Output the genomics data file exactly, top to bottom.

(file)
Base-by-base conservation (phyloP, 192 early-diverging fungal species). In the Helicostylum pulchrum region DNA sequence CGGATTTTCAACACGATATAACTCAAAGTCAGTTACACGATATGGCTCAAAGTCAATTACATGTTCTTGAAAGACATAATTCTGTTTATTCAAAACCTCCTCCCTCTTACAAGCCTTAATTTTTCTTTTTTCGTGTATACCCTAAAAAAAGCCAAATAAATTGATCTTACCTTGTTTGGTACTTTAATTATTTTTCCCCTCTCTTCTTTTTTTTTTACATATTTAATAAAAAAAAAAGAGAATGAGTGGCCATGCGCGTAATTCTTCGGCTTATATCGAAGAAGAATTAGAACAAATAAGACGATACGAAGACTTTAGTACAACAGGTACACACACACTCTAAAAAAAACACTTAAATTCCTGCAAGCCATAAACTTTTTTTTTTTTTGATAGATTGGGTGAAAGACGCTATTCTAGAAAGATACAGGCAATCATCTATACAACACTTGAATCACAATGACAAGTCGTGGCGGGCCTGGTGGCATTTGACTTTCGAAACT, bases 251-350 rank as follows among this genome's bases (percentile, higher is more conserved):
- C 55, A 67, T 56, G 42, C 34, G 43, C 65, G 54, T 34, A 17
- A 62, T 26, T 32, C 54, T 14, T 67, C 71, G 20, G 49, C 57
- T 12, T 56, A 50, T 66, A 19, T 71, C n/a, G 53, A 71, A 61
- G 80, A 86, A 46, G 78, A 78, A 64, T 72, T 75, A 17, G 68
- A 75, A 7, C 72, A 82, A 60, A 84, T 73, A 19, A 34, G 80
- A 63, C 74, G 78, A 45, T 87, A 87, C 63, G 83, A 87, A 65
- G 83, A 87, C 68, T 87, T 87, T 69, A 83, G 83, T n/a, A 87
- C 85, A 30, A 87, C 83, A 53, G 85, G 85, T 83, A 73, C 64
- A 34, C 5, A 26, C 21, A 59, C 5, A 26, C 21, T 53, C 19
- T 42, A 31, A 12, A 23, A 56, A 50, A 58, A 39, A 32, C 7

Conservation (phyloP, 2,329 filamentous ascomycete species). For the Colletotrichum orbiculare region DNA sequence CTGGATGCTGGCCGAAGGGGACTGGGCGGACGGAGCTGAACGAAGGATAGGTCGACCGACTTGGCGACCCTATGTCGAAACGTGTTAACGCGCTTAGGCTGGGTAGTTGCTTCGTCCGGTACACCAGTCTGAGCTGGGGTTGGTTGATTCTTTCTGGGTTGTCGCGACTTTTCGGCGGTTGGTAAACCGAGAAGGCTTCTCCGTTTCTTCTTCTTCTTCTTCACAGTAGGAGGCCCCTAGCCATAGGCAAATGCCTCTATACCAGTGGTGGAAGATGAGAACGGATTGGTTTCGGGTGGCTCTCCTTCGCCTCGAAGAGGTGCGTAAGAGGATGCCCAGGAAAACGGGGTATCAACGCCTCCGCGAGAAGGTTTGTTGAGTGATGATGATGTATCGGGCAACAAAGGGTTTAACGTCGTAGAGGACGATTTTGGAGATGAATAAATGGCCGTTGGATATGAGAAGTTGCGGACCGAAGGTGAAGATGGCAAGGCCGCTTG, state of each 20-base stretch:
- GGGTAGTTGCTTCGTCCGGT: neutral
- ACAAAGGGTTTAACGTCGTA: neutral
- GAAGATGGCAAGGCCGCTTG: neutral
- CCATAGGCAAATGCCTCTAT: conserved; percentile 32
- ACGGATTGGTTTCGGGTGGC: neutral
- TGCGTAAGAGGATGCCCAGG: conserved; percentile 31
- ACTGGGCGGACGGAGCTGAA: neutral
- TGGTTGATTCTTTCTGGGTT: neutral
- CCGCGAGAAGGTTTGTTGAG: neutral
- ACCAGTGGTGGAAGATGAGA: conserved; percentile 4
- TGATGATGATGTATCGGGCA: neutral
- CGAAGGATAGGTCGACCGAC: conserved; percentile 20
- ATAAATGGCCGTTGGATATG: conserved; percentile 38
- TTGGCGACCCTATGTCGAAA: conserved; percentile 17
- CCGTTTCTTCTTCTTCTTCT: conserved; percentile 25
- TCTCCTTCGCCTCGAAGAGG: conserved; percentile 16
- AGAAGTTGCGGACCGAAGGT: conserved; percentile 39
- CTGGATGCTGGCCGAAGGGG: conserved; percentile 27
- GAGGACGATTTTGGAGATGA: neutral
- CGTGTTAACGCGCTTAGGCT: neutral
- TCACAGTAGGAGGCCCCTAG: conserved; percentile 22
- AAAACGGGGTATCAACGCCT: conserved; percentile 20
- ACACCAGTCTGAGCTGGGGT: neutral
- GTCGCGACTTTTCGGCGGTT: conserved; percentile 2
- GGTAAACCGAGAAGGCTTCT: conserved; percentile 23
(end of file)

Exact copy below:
Base-by-base conservation (phyloP, 192 early-diverging fungal species). In the Helicostylum pulchrum region DNA sequence CGGATTTTCAACACGATATAACTCAAAGTCAGTTACACGATATGGCTCAAAGTCAATTACATGTTCTTGAAAGACATAATTCTGTTTATTCAAAACCTCCTCCCTCTTACAAGCCTTAATTTTTCTTTTTTCGTGTATACCCTAAAAAAAGCCAAATAAATTGATCTTACCTTGTTTGGTACTTTAATTATTTTTCCCCTCTCTTCTTTTTTTTTTACATATTTAATAAAAAAAAAAGAGAATGAGTGGCCATGCGCGTAATTCTTCGGCTTATATCGAAGAAGAATTAGAACAAATAAGACGATACGAAGACTTTAGTACAACAGGTACACACACACTCTAAAAAAAACACTTAAATTCCTGCAAGCCATAAACTTTTTTTTTTTTTGATAGATTGGGTGAAAGACGCTATTCTAGAAAGATACAGGCAATCATCTATACAACACTTGAATCACAATGACAAGTCGTGGCGGGCCTGGTGGCATTTGACTTTCGAAACT, bases 251-350 rank as follows among this genome's bases (percentile, higher is more conserved):
- C 55, A 67, T 56, G 42, C 34, G 43, C 65, G 54, T 34, A 17
- A 62, T 26, T 32, C 54, T 14, T 67, C 71, G 20, G 49, C 57
- T 12, T 56, A 50, T 66, A 19, T 71, C n/a, G 53, A 71, A 61
- G 80, A 86, A 46, G 78, A 78, A 64, T 72, T 75, A 17, G 68
- A 75, A 7, C 72, A 82, A 60, A 84, T 73, A 19, A 34, G 80
- A 63, C 74, G 78, A 45, T 87, A 87, C 63, G 83, A 87, A 65
- G 83, A 87, C 68, T 87, T 87, T 69, A 83, G 83, T n/a, A 87
- C 85, A 30, A 87, C 83, A 53, G 85, G 85, T 83, A 73, C 64
- A 34, C 5, A 26, C 21, A 59, C 5, A 26, C 21, T 53, C 19
- T 42, A 31, A 12, A 23, A 56, A 50, A 58, A 39, A 32, C 7

Conservation (phyloP, 2,329 filamentous ascomycete species). For the Colletotrichum orbiculare region DNA sequence CTGGATGCTGGCCGAAGGGGACTGGGCGGACGGAGCTGAACGAAGGATAGGTCGACCGACTTGGCGACCCTATGTCGAAACGTGTTAACGCGCTTAGGCTGGGTAGTTGCTTCGTCCGGTACACCAGTCTGAGCTGGGGTTGGTTGATTCTTTCTGGGTTGTCGCGACTTTTCGGCGGTTGGTAAACCGAGAAGGCTTCTCCGTTTCTTCTTCTTCTTCTTCACAGTAGGAGGCCCCTAGCCATAGGCAAATGCCTCTATACCAGTGGTGGAAGATGAGAACGGATTGGTTTCGGGTGGCTCTCCTTCGCCTCGAAGAGGTGCGTAAGAGGATGCCCAGGAAAACGGGGTATCAACGCCTCCGCGAGAAGGTTTGTTGAGTGATGATGATGTATCGGGCAACAAAGGGTTTAACGTCGTAGAGGACGATTTTGGAGATGAATAAATGGCCGTTGGATATGAGAAGTTGCGGACCGAAGGTGAAGATGGCAAGGCCGCTTG, state of each 20-base stretch:
- GGGTAGTTGCTTCGTCCGGT: neutral
- ACAAAGGGTTTAACGTCGTA: neutral
- GAAGATGGCAAGGCCGCTTG: neutral
- CCATAGGCAAATGCCTCTAT: conserved; percentile 32
- ACGGATTGGTTTCGGGTGGC: neutral
- TGCGTAAGAGGATGCCCAGG: conserved; percentile 31
- ACTGGGCGGACGGAGCTGAA: neutral
- TGGTTGATTCTTTCTGGGTT: neutral
- CCGCGAGAAGGTTTGTTGAG: neutral
- ACCAGTGGTGGAAGATGAGA: conserved; percentile 4
- TGATGATGATGTATCGGGCA: neutral
- CGAAGGATAGGTCGACCGAC: conserved; percentile 20
- ATAAATGGCCGTTGGATATG: conserved; percentile 38
- TTGGCGACCCTATGTCGAAA: conserved; percentile 17
- CCGTTTCTTCTTCTTCTTCT: conserved; percentile 25
- TCTCCTTCGCCTCGAAGAGG: conserved; percentile 16
- AGAAGTTGCGGACCGAAGGT: conserved; percentile 39
- CTGGATGCTGGCCGAAGGGG: conserved; percentile 27
- GAGGACGATTTTGGAGATGA: neutral
- CGTGTTAACGCGCTTAGGCT: neutral
- TCACAGTAGGAGGCCCCTAG: conserved; percentile 22
- AAAACGGGGTATCAACGCCT: conserved; percentile 20
- ACACCAGTCTGAGCTGGGGT: neutral
- GTCGCGACTTTTCGGCGGTT: conserved; percentile 2
- GGTAAACCGAGAAGGCTTCT: conserved; percentile 23